Friends, its no wonder that the crowds came out on that first Palm Sunday shouting Hosanna in the highest! But in five short days, another crowd would gather at the Roman headquarters shouting, “Crucify Him!” This morning let’s be on our guard to assure we don’t become one of those who make up the fickle crowd.  Let’s resolve to continue gathering around God’s Word and Sacrament as we are moved to continually turn by faith to  Jesus as our Messiah, the Savior God.  I pray that each of us will be moved to praise Him with our time, talent, and treasure, as we share His message of forgiveness with whoever God puts in our path.  Lets try to remember each day that it is the Lord alone who delivers us from all of our enemies, even sin, death, and the devil.  Lets try to thank Him each day that He has not only given us grace, but the faith to believe that Jesus died for each of us.

Dear friends, we say hosanna to our Savior God because it is He alone who saves us; He saves us from all harm.  He has defeated all of our enemies.  His name is great, and His name is . Jesus.  Theres something about the name Jesus.  Some thing about the name Jesus; it is the sweetest name I know.  And at the name of Jesus every knee will bow, in heaven and on earth and under the earth, and every tongue will confess that Jesus Christ is Lord, to the glory of God the Father.  AMEN

But For the Grace of God…

Sunday, April 1st, 2012

Palm Sunday B, April 1, 2012
Pastor Brian Henderson-Trinity Lutheran Church, San Diego, CA

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If you were in Jerusalem on the day Jesus made His triumphant entry, would you have been part of the crowd that gathered to greet  Him with loud Hosannas?  Probably so; you see it was the simple everyday people like you and me that were attracted to Him.  They  liked the idea of Jesus being the Messiah, the son of David, because He was a simple man; one of them.  He was the underdog, and you  know how we all like to support our underdogs!  But they also were attracted to the mysterious side of this son of David; they were  attracted to the miracles He performed, and the fact that the Sanhedrin, the ruling religious party couldn’t explain or refute the  miracles.  Yes, I think we would have been there that day.  I believe that God’s Spirit would have drawn each of us out to shout loud  hosannas!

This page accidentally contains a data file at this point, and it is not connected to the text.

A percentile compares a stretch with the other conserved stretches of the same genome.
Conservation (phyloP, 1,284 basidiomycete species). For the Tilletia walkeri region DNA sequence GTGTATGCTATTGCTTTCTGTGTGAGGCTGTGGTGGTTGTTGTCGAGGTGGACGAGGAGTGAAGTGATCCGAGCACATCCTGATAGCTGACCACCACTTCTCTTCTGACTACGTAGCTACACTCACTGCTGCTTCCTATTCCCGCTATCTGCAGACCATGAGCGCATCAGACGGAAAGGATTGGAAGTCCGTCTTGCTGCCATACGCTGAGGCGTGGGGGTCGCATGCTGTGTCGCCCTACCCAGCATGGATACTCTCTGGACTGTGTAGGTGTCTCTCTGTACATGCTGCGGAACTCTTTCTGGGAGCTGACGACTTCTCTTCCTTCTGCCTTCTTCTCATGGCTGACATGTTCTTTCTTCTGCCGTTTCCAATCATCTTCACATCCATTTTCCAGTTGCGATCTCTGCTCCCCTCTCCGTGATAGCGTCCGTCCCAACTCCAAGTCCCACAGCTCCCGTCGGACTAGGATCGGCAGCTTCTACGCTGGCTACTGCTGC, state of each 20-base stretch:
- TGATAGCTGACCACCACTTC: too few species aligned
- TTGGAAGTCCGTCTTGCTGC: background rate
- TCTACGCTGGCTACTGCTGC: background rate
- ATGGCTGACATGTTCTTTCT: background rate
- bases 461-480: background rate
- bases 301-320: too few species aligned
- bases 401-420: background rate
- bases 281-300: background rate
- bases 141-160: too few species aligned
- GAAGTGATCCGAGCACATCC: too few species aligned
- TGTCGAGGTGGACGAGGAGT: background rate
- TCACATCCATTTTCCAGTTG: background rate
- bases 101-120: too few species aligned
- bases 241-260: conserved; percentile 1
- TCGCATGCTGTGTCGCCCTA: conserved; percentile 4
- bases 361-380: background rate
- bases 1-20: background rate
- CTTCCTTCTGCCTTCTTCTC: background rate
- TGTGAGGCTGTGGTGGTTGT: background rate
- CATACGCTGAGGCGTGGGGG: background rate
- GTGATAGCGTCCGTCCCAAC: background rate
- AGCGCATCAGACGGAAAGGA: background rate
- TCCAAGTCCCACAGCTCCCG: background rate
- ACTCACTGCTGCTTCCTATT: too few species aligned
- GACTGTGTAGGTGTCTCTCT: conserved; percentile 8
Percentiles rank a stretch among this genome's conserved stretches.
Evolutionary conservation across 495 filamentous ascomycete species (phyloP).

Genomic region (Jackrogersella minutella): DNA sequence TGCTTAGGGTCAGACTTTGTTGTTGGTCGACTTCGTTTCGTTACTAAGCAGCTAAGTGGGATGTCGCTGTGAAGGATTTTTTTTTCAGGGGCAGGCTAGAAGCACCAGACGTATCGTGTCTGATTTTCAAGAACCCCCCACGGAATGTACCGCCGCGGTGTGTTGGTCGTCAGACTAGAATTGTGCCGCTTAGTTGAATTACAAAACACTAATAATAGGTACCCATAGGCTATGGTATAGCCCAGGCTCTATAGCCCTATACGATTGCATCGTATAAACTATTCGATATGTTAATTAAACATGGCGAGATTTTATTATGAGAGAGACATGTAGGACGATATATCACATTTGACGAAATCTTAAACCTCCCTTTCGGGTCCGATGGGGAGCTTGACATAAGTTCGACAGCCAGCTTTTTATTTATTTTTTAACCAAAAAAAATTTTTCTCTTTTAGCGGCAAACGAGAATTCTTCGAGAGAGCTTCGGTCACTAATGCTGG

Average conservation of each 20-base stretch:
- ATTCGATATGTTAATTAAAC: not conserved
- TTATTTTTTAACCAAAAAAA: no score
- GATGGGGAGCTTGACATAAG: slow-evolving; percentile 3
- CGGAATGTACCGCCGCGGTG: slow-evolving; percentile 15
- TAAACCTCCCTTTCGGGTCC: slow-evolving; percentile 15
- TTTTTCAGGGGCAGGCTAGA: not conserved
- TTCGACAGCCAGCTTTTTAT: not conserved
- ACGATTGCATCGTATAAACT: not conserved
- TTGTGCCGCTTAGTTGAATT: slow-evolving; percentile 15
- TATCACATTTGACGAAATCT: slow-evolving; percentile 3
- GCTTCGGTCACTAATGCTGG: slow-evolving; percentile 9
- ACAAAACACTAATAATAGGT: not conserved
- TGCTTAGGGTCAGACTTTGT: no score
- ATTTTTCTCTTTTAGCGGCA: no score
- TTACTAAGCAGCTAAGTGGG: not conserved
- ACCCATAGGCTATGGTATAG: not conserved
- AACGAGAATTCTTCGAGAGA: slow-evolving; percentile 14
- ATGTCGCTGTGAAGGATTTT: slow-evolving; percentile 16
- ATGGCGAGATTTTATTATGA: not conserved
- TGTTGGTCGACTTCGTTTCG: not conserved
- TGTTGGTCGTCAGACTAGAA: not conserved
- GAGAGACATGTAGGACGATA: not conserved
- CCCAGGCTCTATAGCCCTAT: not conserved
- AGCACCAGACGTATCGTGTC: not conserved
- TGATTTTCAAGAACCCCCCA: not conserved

But there was another group that went out to see Jesus.  They weren’t there to cheer for Him and admire Him; no they were there to  plan His death.  You see, they had a man on the inside so to speak; Judas Iscariot, one of the twelve that made up Jesus inner-circle.  He  would be the tool they would use to trap Jesus and arrest Him in the dead of night, when all of these crowds weren’t around.

So that we can understand all that was getting ready to happen in that first holy week, we have to go back a few days in time; back before Jesus’ triumphant entry into Jerusalem.